They did not have time to debate about the exact mechanics of the "transubstantiation" of bread and wine into the body and blood of Christ (watch for red herrings, always watch for red herrings) because they were too acutely aware of their own "transubstantiation" from Roman citizens to Christian traitors.

Finally, then, we can face our question. In general: who should accept the eucharistic ritual? Those and only those who are intentionally, self-consciously, and publicly committing themselves to live like Jesus and, if unfortunately ever necessary, to die like Jesus. That is, of course, an on-going lifelong process and it is precisely such eucharistic participation that initiates, continues, and consummates it. The eucharist both proclaims and empowers a life, as Paul, would say, "in Christ" or, better "in the body of Christ."

Comments

Black Pete said…
As a minister's spouse, and as a person of faith who nonetheless does not accept the divinity and lordship of Jesus of Nazareth, I struggle with communion, what it means, and whether or not I ought to take it, all the time.

In doing so, I have gone from going through the motions, to altering the response I make (often to a shortened "Shema" in Hebrew), to staying clean away from it.

These days, I accept communion and in Sally Quinn's position, would have done the same. Communion is based on comments attributed to Jesus in the description of the Last Supper, as we call it, with his disciples; the authenticity of some of the remarks made, including his definition of the significance of the bread and wine, is in some doubt. Leaving that aside, I focus in on "Do this to remember me."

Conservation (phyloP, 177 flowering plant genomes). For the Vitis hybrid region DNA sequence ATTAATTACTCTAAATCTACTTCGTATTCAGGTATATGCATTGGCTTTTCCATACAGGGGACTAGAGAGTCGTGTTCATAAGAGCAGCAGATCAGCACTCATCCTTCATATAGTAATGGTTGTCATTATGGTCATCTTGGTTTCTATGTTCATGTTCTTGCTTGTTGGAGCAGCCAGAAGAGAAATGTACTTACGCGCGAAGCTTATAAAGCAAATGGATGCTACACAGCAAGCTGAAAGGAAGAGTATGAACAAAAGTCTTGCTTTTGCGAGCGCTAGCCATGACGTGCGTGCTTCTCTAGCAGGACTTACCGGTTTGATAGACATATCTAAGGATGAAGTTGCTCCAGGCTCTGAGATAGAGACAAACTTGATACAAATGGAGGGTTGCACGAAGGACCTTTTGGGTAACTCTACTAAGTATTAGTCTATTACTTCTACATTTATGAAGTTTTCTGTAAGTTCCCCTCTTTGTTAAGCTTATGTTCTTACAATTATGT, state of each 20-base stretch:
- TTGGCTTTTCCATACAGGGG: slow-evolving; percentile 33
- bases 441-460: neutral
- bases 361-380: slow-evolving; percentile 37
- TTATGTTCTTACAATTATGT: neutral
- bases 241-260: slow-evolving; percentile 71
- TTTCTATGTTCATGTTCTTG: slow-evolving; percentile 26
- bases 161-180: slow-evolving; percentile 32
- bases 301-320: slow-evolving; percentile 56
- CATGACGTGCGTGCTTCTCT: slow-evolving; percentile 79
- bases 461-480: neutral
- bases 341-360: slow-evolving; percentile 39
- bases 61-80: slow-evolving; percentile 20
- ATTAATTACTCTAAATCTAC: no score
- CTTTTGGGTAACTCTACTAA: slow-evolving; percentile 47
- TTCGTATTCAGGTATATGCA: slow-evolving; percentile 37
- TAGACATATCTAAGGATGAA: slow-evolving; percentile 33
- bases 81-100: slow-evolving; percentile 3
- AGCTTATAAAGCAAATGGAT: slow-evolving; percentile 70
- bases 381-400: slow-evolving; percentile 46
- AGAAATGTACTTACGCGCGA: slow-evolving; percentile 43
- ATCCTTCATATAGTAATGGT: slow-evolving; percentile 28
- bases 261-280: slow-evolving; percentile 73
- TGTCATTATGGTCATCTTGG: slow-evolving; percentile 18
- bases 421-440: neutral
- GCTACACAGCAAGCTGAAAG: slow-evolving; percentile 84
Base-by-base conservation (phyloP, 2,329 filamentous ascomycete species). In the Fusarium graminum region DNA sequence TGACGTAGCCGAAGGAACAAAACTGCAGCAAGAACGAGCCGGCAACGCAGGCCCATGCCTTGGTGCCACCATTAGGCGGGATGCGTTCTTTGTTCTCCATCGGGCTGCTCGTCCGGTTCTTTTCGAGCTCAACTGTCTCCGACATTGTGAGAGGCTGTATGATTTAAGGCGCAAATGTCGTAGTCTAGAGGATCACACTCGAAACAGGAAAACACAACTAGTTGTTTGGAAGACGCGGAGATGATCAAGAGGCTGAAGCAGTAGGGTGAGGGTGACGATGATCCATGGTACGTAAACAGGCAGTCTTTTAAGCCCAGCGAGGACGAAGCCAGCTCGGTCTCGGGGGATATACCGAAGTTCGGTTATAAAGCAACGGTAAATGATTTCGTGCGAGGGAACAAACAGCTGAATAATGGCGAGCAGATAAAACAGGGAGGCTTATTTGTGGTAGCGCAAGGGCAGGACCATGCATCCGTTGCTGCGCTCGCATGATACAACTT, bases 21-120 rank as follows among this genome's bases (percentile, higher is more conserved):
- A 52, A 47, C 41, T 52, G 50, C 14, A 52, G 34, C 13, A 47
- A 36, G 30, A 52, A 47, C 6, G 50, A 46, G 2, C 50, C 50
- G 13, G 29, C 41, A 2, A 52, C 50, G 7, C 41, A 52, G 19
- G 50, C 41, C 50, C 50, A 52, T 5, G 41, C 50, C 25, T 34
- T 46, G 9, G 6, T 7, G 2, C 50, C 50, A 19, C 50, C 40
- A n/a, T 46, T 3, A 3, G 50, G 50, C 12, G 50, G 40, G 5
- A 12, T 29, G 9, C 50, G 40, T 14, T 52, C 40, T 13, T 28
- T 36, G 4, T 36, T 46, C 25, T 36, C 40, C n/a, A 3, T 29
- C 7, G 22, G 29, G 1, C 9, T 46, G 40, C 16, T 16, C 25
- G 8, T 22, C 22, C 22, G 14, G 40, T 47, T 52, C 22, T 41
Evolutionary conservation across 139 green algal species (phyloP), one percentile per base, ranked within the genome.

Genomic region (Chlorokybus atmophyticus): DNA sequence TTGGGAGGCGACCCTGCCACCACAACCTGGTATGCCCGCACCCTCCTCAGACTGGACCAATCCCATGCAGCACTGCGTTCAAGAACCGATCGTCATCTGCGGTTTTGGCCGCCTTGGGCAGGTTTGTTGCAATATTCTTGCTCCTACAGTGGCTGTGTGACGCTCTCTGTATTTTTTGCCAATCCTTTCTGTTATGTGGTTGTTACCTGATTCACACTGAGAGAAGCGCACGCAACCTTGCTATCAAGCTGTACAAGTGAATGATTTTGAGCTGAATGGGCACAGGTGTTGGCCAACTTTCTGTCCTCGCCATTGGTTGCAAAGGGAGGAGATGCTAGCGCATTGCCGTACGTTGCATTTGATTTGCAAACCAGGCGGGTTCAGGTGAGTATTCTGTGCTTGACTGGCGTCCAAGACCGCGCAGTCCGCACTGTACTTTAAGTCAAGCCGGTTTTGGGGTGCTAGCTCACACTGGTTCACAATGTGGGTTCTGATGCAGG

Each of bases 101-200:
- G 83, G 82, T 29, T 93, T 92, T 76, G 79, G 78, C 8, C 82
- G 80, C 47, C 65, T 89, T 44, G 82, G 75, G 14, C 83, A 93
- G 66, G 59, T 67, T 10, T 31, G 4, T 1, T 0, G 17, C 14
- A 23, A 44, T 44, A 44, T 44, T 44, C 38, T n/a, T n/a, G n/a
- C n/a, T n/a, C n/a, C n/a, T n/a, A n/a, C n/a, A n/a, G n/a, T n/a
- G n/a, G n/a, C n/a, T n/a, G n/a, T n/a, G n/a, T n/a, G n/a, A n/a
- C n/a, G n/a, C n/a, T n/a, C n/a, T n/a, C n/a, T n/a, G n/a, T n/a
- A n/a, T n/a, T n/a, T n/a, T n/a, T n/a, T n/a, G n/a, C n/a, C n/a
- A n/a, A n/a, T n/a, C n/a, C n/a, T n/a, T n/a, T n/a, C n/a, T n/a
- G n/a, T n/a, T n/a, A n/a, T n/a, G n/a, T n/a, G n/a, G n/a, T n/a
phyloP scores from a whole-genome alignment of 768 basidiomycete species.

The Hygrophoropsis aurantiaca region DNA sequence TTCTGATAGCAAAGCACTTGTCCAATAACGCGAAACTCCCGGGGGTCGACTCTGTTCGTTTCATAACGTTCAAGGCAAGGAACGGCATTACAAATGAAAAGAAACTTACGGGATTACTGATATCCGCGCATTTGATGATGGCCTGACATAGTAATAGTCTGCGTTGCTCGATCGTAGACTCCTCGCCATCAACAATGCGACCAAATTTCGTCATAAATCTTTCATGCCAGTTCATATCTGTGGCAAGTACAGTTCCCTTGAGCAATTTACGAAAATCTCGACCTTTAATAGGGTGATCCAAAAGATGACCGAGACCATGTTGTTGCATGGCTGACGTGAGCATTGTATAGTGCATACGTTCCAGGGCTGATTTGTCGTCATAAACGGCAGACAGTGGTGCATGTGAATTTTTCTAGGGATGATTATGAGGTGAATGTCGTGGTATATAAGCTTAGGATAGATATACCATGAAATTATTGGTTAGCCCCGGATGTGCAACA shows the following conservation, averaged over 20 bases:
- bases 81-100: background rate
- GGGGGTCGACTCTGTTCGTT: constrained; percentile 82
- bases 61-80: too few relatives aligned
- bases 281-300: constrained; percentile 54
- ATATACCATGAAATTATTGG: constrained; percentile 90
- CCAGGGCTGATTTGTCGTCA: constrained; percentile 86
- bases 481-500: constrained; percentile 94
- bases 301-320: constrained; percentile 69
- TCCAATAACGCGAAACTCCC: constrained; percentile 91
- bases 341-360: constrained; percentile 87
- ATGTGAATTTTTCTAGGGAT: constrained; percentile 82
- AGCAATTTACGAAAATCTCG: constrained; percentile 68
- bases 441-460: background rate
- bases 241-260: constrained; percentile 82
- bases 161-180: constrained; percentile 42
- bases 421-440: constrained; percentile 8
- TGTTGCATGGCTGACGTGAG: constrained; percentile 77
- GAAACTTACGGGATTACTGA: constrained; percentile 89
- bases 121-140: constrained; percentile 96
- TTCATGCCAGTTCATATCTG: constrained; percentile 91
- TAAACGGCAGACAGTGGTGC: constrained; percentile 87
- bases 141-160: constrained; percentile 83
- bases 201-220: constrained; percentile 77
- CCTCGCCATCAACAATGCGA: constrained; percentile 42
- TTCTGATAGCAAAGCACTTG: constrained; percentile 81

Remember Jesus? Of course, and remember his example and teachings. Keep them in mind, and in doing so, share a ritualistic meal ( a holy event in itself) with fellow travelers. And especially at a funeral, where we have come to pay our respects, by all means accept communion As You Understand It (if that sounds familiar, it should...).

I have been at an Aboriginal funeral and accepted the sage and sweetgrass. I have attended a Hindu celebration of the birth of Krishna, and rocked the tiny cradle and chanted as best i can, the prayers. The key is here is being with the people mourning and the people celebrating, offering your presence and your best understanding of that in which you participate.

The struggle continues.
Black Pete said…
Addendum to the foregoing: Why take communion at all?

Because I need God, and in taking communion, I am publicly saying that for all to hear/see.

To me, this trumps all other reasons.